Modern States are Fragile in the Face of Local Nationalism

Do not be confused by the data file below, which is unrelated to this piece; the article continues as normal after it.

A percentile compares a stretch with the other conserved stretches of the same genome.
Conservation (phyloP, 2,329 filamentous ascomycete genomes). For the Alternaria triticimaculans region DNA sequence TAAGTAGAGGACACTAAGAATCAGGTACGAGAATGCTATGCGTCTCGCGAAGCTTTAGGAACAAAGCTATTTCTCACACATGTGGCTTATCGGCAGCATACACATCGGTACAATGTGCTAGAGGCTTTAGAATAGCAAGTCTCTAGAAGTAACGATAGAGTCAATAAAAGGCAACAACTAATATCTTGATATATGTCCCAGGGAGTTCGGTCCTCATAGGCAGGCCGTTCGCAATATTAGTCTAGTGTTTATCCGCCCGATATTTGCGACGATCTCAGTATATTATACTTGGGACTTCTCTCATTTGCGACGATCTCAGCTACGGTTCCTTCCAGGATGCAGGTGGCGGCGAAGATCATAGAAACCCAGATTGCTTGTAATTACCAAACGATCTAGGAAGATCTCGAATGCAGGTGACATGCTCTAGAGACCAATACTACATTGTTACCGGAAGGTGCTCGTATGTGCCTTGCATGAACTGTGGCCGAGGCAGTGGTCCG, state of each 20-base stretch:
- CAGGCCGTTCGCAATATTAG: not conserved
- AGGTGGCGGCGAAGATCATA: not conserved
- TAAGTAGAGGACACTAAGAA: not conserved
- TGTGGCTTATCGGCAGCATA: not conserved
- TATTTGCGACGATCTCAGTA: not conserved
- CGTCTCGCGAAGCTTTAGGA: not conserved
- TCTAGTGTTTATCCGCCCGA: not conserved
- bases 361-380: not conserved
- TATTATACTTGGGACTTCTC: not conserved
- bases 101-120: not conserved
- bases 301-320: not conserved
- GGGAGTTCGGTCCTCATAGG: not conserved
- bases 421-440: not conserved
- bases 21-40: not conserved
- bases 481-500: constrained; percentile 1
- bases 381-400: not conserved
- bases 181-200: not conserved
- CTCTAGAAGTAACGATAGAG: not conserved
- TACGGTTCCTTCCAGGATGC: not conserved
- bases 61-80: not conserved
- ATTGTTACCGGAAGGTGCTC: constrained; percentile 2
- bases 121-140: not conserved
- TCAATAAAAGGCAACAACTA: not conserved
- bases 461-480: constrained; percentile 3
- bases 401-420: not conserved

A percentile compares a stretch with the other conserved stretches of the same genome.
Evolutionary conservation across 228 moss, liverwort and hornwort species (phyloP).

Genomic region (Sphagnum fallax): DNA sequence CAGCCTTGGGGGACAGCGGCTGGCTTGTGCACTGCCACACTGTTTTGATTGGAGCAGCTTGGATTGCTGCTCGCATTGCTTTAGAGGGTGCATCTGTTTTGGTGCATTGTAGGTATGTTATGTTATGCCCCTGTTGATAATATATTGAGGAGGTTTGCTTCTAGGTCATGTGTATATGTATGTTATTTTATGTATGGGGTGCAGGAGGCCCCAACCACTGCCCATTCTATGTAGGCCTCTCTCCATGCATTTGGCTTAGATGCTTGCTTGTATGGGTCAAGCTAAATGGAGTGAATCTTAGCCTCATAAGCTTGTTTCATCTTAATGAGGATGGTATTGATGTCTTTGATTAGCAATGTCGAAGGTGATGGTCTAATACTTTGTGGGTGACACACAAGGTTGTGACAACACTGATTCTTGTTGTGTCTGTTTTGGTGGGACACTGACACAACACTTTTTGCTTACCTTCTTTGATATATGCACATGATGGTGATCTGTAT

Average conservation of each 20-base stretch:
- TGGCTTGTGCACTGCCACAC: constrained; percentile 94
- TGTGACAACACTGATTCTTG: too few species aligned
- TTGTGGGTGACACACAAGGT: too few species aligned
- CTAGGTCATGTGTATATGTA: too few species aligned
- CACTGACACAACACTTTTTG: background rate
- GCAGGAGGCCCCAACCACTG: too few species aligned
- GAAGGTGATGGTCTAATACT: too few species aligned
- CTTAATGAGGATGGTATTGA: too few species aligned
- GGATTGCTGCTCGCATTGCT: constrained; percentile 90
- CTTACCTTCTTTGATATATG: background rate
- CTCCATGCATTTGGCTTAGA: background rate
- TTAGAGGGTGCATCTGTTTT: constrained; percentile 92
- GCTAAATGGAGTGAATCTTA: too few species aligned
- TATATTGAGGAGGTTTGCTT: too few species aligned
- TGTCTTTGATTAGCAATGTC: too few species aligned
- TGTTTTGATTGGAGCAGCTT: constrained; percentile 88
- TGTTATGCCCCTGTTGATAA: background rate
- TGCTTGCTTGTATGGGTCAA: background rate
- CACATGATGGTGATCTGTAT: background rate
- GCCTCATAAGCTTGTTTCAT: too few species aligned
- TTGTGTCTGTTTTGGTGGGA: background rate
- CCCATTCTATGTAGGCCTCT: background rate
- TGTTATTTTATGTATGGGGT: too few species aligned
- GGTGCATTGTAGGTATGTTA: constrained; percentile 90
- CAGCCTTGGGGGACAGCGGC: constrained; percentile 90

1-Scottish nationalists The glue holding together nations is always a mixture of myth and self-interest which tends to become ossified and discredited over time. At the height of British imperial power in the 19th and early 20th centuries, the Scots were part of a British super-nationality that acted as the ruling caste of the empire. Working class solidarity within an industrial economy fostered a sense of British identity, as did loyalty to national institutions, industries, utilities and infrastructure, from the army and the navy to the shipyards and the railway system. The triumph of the Scottish Nationalist Party on Thursday and the annihilation of all other parties in Scotland has led to lamentations on left and right over the likely passing of Great Britain as a unitary state. There are panicky whiffs in the air as people who had scarcely noticed there was such a thing as the union between England and Scotland come to realise that it may soon be dissolved and wonder what the future will hold. It is ironic to recall that a decade ago British officials talked glibly about “nation building” in Afghanistan and Iraq, without a thought about the staying power of their own nation. http://www.independent.co.uk/voices/modern-states-are-fragile-in-the-face-of-local-nationalism-10238913.html

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